Basically, all token pitches include a line that goes something like this: “There is a fixed supply of tokens. As demand for the token increases, so must the price.” This logic fails to take into account the velocity problem. In this post, I’ll explain the velocity problem by providing an in-depth example. Then I’ll examine mechanisms that reduce velocity.
This post discusses governance and its impact on network effects and why both relate to how value flows and is captured within tokenized blockchain networks.
The Decentralized Derivatives Association (DDA) is preparing to launch the first decentralized derivatives product on Ethereum. The seemingly simple task of a functioning market for risk transfer has proved a notable foe for the financial developers on Ethereum. With the complicated and ever-changing regulatory environment and a system that is upgrading faster that most normal development cycles, its hardly a mystery why many are trying yet none have succeeded at the task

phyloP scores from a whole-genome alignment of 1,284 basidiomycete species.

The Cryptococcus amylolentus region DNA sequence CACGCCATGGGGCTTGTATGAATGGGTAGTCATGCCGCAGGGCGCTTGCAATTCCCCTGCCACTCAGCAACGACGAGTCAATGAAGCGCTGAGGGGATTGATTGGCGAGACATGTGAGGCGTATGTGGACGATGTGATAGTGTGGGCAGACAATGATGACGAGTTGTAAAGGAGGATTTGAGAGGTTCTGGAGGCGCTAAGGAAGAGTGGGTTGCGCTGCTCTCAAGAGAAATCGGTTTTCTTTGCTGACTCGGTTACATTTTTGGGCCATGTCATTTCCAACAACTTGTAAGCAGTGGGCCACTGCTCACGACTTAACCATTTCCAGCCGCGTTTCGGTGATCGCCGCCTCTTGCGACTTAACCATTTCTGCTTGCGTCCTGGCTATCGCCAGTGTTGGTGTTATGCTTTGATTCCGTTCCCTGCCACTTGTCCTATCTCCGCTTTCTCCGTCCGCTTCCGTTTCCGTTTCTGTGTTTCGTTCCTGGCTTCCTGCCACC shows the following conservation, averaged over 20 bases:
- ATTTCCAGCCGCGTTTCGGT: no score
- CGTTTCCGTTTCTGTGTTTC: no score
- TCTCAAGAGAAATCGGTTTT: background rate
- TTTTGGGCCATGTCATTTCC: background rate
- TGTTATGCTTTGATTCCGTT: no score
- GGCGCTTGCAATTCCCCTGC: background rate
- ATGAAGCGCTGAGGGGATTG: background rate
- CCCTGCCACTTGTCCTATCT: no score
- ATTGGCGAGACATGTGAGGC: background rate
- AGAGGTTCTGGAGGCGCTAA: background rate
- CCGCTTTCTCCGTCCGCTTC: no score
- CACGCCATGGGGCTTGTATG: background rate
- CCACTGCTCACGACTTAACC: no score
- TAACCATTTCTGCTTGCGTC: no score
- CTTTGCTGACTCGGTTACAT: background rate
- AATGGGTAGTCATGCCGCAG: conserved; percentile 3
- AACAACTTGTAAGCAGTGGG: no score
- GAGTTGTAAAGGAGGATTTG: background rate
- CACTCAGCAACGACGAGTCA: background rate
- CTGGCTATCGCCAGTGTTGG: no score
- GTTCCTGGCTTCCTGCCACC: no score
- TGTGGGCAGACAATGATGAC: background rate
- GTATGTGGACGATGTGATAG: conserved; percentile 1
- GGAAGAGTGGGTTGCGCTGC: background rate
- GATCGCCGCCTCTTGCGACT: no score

The first $100 billion dollar Blockchain company could be the next SAP.
In 2017, we saw:
- The rise of new tokens and funds
- The largest increase in the global blockchain participant pool we've seen to date
- Valuation bubbles.
In 2018, we need to:
- Educate new participants in the blockchain ecosystem
- Work intentionally on diversity and a representative culture
- Understand the opportunities as a matter of empowering human rights.
The recent Munchee ICO shutdown is a good example of what’s here now, and what’s to come. I have three thoughts on this phenomenon and how it’s going to shape the markets as we go forward into the regulated portion of the blockchain’s future.